Pictures of The Month/ Tarja Trygg:Solargraphs from the series: 8 seasons in Utsjoki

05.02.2018 - 04.03.2018

The eight seasons in Finland is a rarity overseas. It would be interesting to see how it is possible to capture the arcs f the sun in the landscapes of Utsjoki during a year with using solargraphy technique.

The Northern light, the midnight sun adds it’s own exoticness into the North. On the summer there’s too much light and the opposite of that lightness, the dark season called Polar night that begins in Utsjoki 26th of November, is a period when the sun does not cross the horizon at all. The next time when the sun rises is January 16th.

Photographing solargraphs with a pinhole camera is a slow process, because the exposure lengths can be weeks or even a month. A new arc left by the sun is saved on a black and white photography paper day by day as a negative picture, and is then turned in to a positive one in a photo editor program after scanning.

There are solargraphs from the series Eight Seasons in Utsjoki 2016-2017 in the exhibition. Together with the solargraphs there is a film showing the changes in the landscape during a year. At the same time it shows how the pinhole cameras have been placed in the terrain. Viewer can compare solargraphs with the photographs taken from the same landscape.

In the North people are used to Northern light shows during night time, but a 100 kg meteor rocketing down to the atmosphere on a Thursday evening 16.11.2017 was a rare event. The ball of fire had smashed and flamed out about 20-30km of height according to Ursa’s calculations. Could some traces from this phenomenon be saved also on a solargraph?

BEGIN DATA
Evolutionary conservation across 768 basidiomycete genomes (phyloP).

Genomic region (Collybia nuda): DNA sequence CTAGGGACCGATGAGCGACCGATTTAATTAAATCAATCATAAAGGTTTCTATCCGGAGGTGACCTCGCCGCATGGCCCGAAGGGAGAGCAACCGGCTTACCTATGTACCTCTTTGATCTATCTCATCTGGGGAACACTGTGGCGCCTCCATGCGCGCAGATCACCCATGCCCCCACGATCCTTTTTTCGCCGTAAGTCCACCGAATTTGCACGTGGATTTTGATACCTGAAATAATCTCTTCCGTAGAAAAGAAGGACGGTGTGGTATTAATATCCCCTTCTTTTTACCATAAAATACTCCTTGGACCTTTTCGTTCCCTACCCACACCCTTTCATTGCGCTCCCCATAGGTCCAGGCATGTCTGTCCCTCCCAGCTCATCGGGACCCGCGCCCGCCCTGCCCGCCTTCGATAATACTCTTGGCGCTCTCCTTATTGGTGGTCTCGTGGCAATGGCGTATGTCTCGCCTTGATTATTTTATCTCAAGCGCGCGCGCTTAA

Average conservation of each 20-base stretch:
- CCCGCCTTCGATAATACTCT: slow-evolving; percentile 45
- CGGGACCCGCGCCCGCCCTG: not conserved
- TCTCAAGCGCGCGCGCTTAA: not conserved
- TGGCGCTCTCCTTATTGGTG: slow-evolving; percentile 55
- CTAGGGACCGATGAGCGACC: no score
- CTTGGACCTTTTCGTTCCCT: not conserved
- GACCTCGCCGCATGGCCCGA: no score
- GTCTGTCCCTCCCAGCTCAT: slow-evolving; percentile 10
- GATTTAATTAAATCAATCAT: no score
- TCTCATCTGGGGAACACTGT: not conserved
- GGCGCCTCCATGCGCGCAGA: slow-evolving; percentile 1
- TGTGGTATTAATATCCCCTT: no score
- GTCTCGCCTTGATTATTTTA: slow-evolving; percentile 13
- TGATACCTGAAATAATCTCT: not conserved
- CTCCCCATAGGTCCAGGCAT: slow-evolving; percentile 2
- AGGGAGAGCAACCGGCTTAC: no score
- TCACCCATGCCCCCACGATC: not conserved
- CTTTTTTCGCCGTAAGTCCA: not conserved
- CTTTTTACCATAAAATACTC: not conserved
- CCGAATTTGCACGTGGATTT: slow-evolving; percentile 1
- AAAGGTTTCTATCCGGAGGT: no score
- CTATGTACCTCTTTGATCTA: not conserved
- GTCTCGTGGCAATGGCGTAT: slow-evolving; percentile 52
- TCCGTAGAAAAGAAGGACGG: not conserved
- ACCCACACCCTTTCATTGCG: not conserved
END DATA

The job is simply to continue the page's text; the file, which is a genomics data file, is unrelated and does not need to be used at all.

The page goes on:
In the exhibition there are also solargraphs where arcs of sun in the landscapes of Utsjoki can be seen exactly that time when the meteor was dashing into the atmosphere and burning away. This phenomenon lasted for 9,5 seconds and lit the landscapes in the North. T. Länsman says about three solargraphs that they really are like photographed with a flash light, which means it is likely they have been lit with the meteor. On the left side sky of the picture there is also a straight ray of light. There can be different interpretations, but it is interesting that these traces have appeared exactly during this event.

In the sonic landscape of the film there is a Sami yoik by Hilda Länsman performed by Mikko Heikinpoika – Polar Light Featuring. There are photographs by Tarja A Länsman and solargraphs by Tarja Trygg of the film. The film is produced by Loistotuotanto Oy, 2018.

 

More information: http://www.solargraphy.com/

 

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